Jonah 4:3 Therefore now, O LORD, please take my life from me, for it is better for me to die than to live!”

Jonah still has this lesson of mercy to be learned (Philippians 1:6). God was extending mercy instead of judgment, which God had recently done for Jonah when he ran from God.  Jonah then became convinced to go Nineveh and now he still does not get it. Because of this he still has to undergo another trial (Jonah 4:6-11).

Jonah 4:4 Then the LORD said, “Is it right for you to be angry?”

God begins to intervene again.

Jonah 4:5 So Jonah went out of the city and sat on the east side of the city. There he made himself a shelter and sat under it in the shade, till he might see what would become of the city.

east side of the city… typically the cooler side; some respite once the sun starts its downward descent in the afternoon.

shelter… [sukkah] a booth of temporary nature that can be thrown together quickly.

Jonah 4:6 And the LORD God prepared a plant and made it come up over Jonah, that it might be shade for his head to deliver him from his misery. So Jonah was very grateful for the plant.

God prepared a plant… Miracle #7 [second of four prepared items for Jonah; Jonah 1:17; 4:7-8]

prepared… appointed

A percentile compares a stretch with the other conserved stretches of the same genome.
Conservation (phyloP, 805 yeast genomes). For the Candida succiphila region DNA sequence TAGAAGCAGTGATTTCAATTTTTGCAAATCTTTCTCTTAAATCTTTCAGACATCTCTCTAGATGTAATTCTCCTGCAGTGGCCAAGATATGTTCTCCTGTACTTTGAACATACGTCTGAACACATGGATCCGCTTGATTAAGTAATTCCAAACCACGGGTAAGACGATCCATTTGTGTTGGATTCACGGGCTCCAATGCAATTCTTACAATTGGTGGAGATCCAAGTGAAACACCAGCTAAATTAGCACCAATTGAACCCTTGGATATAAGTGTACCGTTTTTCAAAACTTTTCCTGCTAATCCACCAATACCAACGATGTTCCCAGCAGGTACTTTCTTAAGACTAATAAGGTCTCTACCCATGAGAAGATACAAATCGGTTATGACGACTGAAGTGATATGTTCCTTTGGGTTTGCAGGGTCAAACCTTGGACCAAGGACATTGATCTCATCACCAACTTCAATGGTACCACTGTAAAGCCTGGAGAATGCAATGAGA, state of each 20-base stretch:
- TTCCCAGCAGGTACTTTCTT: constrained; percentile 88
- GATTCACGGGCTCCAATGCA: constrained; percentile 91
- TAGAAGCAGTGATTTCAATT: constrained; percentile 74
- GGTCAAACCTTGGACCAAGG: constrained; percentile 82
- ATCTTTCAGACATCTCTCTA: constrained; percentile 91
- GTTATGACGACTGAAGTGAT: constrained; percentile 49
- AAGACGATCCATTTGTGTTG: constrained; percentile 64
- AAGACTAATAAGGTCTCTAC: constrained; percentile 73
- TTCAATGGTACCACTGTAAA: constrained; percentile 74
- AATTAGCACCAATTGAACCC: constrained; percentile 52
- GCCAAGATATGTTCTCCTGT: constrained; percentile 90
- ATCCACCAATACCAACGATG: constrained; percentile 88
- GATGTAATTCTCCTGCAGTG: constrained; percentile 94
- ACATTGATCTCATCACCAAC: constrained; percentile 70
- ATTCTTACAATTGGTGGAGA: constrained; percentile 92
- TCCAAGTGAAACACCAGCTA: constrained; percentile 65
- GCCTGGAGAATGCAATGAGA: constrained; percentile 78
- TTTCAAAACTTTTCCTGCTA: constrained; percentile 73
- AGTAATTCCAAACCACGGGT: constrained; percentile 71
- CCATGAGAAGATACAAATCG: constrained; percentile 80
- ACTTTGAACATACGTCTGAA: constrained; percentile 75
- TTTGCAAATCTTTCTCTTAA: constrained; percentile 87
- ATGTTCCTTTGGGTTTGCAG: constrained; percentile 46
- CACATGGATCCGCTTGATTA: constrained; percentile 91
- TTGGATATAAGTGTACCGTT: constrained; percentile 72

made it come up over Jonah…. seems like it came up quickly

Jonah 4:7 But as morning dawned the next day God prepared a worm, and it so damaged the plant that it withered.

God prepared a worm… Miracle #8

Jonah 4:8 And it happened, when the sun arose, that God prepared a vehement east wind; and the sun beat on Jonah’s head, so that he grew faint. Then he wished death for himself, and said, “It is better for me to die than to live.”

God prepared a vehement east wind… Miracle #9 

vehement… this is the only place that the word is used in the Bible. The connotation is silence[ing] perhaps in that it was so loud everything else was drown out and could not be heard. It may be akin to the sirocco’s of the region.

It is of particular note that wind is the first and last miracle.  The word used in both places is “ruach” which is the same word that is translated “spirit.” This can be seen as a play on words since the power of God was behind and/or in these miracles.